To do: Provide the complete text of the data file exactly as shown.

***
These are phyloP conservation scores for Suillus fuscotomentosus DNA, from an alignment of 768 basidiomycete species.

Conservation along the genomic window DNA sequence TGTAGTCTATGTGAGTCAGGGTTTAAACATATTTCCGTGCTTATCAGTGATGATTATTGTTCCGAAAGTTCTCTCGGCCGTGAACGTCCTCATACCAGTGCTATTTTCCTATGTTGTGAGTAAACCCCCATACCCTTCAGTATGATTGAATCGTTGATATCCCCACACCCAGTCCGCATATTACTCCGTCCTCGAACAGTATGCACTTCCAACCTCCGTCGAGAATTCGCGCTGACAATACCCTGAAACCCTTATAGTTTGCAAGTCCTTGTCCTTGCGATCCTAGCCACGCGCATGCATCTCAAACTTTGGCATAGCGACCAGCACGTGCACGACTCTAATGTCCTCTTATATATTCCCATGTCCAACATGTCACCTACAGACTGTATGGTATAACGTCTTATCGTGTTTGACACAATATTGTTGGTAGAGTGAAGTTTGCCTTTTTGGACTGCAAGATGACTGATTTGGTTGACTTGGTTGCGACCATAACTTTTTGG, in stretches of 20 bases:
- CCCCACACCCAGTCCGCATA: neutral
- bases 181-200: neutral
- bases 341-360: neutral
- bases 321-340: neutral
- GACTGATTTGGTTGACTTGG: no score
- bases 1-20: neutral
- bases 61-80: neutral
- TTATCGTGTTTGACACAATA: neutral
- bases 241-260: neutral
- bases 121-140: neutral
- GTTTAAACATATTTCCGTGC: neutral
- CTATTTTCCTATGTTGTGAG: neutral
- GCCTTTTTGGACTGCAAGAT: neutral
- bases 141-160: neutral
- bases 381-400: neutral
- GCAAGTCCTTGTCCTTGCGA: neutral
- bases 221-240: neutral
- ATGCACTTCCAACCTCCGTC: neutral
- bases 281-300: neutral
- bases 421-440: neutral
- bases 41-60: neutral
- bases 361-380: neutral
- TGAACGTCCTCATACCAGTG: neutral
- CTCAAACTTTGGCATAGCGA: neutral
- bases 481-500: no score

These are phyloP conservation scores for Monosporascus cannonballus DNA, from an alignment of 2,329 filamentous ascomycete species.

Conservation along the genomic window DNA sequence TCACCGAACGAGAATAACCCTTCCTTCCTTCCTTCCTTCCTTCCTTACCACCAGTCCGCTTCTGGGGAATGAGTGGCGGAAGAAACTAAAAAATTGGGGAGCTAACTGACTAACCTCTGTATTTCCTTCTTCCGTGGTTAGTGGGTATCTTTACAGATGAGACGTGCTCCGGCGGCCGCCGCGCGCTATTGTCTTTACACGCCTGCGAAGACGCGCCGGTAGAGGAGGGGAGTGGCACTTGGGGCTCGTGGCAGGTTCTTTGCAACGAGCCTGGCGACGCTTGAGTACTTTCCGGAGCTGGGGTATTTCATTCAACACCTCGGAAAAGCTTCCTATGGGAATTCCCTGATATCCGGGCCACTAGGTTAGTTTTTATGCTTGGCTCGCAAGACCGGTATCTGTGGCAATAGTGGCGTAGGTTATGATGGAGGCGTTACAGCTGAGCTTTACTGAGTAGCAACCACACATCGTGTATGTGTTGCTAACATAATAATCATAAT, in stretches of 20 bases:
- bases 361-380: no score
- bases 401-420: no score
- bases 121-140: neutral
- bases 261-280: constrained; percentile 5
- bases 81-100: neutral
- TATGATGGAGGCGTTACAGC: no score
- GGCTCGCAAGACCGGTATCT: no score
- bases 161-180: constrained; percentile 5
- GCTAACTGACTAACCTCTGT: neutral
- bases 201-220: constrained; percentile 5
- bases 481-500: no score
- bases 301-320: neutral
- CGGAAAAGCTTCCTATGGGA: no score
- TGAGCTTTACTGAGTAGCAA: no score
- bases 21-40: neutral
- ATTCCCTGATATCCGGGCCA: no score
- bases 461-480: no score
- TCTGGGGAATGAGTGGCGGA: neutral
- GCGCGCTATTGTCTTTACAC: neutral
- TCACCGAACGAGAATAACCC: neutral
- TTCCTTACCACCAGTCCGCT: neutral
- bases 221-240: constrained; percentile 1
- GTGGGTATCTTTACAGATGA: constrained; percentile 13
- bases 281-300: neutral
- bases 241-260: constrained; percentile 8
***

These are phyloP conservation scores for Suillus fuscotomentosus DNA, from an alignment of 768 basidiomycete species.

Conservation along the genomic window DNA sequence TGTAGTCTATGTGAGTCAGGGTTTAAACATATTTCCGTGCTTATCAGTGATGATTATTGTTCCGAAAGTTCTCTCGGCCGTGAACGTCCTCATACCAGTGCTATTTTCCTATGTTGTGAGTAAACCCCCATACCCTTCAGTATGATTGAATCGTTGATATCCCCACACCCAGTCCGCATATTACTCCGTCCTCGAACAGTATGCACTTCCAACCTCCGTCGAGAATTCGCGCTGACAATACCCTGAAACCCTTATAGTTTGCAAGTCCTTGTCCTTGCGATCCTAGCCACGCGCATGCATCTCAAACTTTGGCATAGCGACCAGCACGTGCACGACTCTAATGTCCTCTTATATATTCCCATGTCCAACATGTCACCTACAGACTGTATGGTATAACGTCTTATCGTGTTTGACACAATATTGTTGGTAGAGTGAAGTTTGCCTTTTTGGACTGCAAGATGACTGATTTGGTTGACTTGGTTGCGACCATAACTTTTTGG, in stretches of 20 bases:
- CCCCACACCCAGTCCGCATA: neutral
- bases 181-200: neutral
- bases 341-360: neutral
- bases 321-340: neutral
- GACTGATTTGGTTGACTTGG: no score
- bases 1-20: neutral
- bases 61-80: neutral
- TTATCGTGTTTGACACAATA: neutral
- bases 241-260: neutral
- bases 121-140: neutral
- GTTTAAACATATTTCCGTGC: neutral
- CTATTTTCCTATGTTGTGAG: neutral
- GCCTTTTTGGACTGCAAGAT: neutral
- bases 141-160: neutral
- bases 381-400: neutral
- GCAAGTCCTTGTCCTTGCGA: neutral
- bases 221-240: neutral
- ATGCACTTCCAACCTCCGTC: neutral
- bases 281-300: neutral
- bases 421-440: neutral
- bases 41-60: neutral
- bases 361-380: neutral
- TGAACGTCCTCATACCAGTG: neutral
- CTCAAACTTTGGCATAGCGA: neutral
- bases 481-500: no score

These are phyloP conservation scores for Monosporascus cannonballus DNA, from an alignment of 2,329 filamentous ascomycete species.

Conservation along the genomic window DNA sequence TCACCGAACGAGAATAACCCTTCCTTCCTTCCTTCCTTCCTTCCTTACCACCAGTCCGCTTCTGGGGAATGAGTGGCGGAAGAAACTAAAAAATTGGGGAGCTAACTGACTAACCTCTGTATTTCCTTCTTCCGTGGTTAGTGGGTATCTTTACAGATGAGACGTGCTCCGGCGGCCGCCGCGCGCTATTGTCTTTACACGCCTGCGAAGACGCGCCGGTAGAGGAGGGGAGTGGCACTTGGGGCTCGTGGCAGGTTCTTTGCAACGAGCCTGGCGACGCTTGAGTACTTTCCGGAGCTGGGGTATTTCATTCAACACCTCGGAAAAGCTTCCTATGGGAATTCCCTGATATCCGGGCCACTAGGTTAGTTTTTATGCTTGGCTCGCAAGACCGGTATCTGTGGCAATAGTGGCGTAGGTTATGATGGAGGCGTTACAGCTGAGCTTTACTGAGTAGCAACCACACATCGTGTATGTGTTGCTAACATAATAATCATAAT, in stretches of 20 bases:
- bases 361-380: no score
- bases 401-420: no score
- bases 121-140: neutral
- bases 261-280: constrained; percentile 5
- bases 81-100: neutral
- TATGATGGAGGCGTTACAGC: no score
- GGCTCGCAAGACCGGTATCT: no score
- bases 161-180: constrained; percentile 5
- GCTAACTGACTAACCTCTGT: neutral
- bases 201-220: constrained; percentile 5
- bases 481-500: no score
- bases 301-320: neutral
- CGGAAAAGCTTCCTATGGGA: no score
- TGAGCTTTACTGAGTAGCAA: no score
- bases 21-40: neutral
- ATTCCCTGATATCCGGGCCA: no score
- bases 461-480: no score
- TCTGGGGAATGAGTGGCGGA: neutral
- GCGCGCTATTGTCTTTACAC: neutral
- TCACCGAACGAGAATAACCC: neutral
- TTCCTTACCACCAGTCCGCT: neutral
- bases 221-240: constrained; percentile 1
- GTGGGTATCTTTACAGATGA: constrained; percentile 13
- bases 281-300: neutral
- bases 241-260: constrained; percentile 8